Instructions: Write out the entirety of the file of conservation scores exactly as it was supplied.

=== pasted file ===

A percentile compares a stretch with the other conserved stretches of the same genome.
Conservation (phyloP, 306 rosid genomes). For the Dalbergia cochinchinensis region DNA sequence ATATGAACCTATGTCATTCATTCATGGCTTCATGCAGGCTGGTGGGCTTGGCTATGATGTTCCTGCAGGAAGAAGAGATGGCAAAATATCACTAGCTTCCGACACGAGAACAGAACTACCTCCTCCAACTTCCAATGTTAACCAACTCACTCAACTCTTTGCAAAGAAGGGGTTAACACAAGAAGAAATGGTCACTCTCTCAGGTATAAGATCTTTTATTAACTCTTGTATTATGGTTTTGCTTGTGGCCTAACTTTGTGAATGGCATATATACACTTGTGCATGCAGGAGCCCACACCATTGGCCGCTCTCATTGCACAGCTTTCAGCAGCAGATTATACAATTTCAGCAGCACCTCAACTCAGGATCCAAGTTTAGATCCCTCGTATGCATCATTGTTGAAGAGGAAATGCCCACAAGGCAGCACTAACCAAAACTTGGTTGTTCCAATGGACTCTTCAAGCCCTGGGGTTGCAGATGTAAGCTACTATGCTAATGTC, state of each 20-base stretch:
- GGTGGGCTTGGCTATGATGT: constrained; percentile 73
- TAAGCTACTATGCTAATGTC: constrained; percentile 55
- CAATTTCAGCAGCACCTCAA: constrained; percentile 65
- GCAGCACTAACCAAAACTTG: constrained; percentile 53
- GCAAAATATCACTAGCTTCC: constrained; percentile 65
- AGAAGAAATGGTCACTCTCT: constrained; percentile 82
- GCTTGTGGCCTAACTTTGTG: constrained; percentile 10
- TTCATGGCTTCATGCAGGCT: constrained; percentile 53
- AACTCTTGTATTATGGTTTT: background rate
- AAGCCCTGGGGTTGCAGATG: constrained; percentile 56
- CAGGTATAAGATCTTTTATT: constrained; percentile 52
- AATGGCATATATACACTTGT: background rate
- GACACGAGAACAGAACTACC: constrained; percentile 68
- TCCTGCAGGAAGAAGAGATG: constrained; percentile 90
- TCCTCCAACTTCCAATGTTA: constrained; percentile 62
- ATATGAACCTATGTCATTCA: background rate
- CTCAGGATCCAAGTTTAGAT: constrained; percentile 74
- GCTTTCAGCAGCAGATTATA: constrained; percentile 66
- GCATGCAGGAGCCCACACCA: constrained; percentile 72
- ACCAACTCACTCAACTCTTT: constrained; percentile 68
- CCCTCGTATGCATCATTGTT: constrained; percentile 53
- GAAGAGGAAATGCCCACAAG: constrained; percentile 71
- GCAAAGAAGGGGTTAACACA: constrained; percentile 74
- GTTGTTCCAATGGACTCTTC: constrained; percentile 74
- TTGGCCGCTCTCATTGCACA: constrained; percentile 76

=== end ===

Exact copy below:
A percentile compares a stretch with the other conserved stretches of the same genome.
Conservation (phyloP, 306 rosid genomes). For the Dalbergia cochinchinensis region DNA sequence ATATGAACCTATGTCATTCATTCATGGCTTCATGCAGGCTGGTGGGCTTGGCTATGATGTTCCTGCAGGAAGAAGAGATGGCAAAATATCACTAGCTTCCGACACGAGAACAGAACTACCTCCTCCAACTTCCAATGTTAACCAACTCACTCAACTCTTTGCAAAGAAGGGGTTAACACAAGAAGAAATGGTCACTCTCTCAGGTATAAGATCTTTTATTAACTCTTGTATTATGGTTTTGCTTGTGGCCTAACTTTGTGAATGGCATATATACACTTGTGCATGCAGGAGCCCACACCATTGGCCGCTCTCATTGCACAGCTTTCAGCAGCAGATTATACAATTTCAGCAGCACCTCAACTCAGGATCCAAGTTTAGATCCCTCGTATGCATCATTGTTGAAGAGGAAATGCCCACAAGGCAGCACTAACCAAAACTTGGTTGTTCCAATGGACTCTTCAAGCCCTGGGGTTGCAGATGTAAGCTACTATGCTAATGTC, state of each 20-base stretch:
- GGTGGGCTTGGCTATGATGT: constrained; percentile 73
- TAAGCTACTATGCTAATGTC: constrained; percentile 55
- CAATTTCAGCAGCACCTCAA: constrained; percentile 65
- GCAGCACTAACCAAAACTTG: constrained; percentile 53
- GCAAAATATCACTAGCTTCC: constrained; percentile 65
- AGAAGAAATGGTCACTCTCT: constrained; percentile 82
- GCTTGTGGCCTAACTTTGTG: constrained; percentile 10
- TTCATGGCTTCATGCAGGCT: constrained; percentile 53
- AACTCTTGTATTATGGTTTT: background rate
- AAGCCCTGGGGTTGCAGATG: constrained; percentile 56
- CAGGTATAAGATCTTTTATT: constrained; percentile 52
- AATGGCATATATACACTTGT: background rate
- GACACGAGAACAGAACTACC: constrained; percentile 68
- TCCTGCAGGAAGAAGAGATG: constrained; percentile 90
- TCCTCCAACTTCCAATGTTA: constrained; percentile 62
- ATATGAACCTATGTCATTCA: background rate
- CTCAGGATCCAAGTTTAGAT: constrained; percentile 74
- GCTTTCAGCAGCAGATTATA: constrained; percentile 66
- GCATGCAGGAGCCCACACCA: constrained; percentile 72
- ACCAACTCACTCAACTCTTT: constrained; percentile 68
- CCCTCGTATGCATCATTGTT: constrained; percentile 53
- GAAGAGGAAATGCCCACAAG: constrained; percentile 71
- GCAAAGAAGGGGTTAACACA: constrained; percentile 74
- GTTGTTCCAATGGACTCTTC: constrained; percentile 74
- TTGGCCGCTCTCATTGCACA: constrained; percentile 76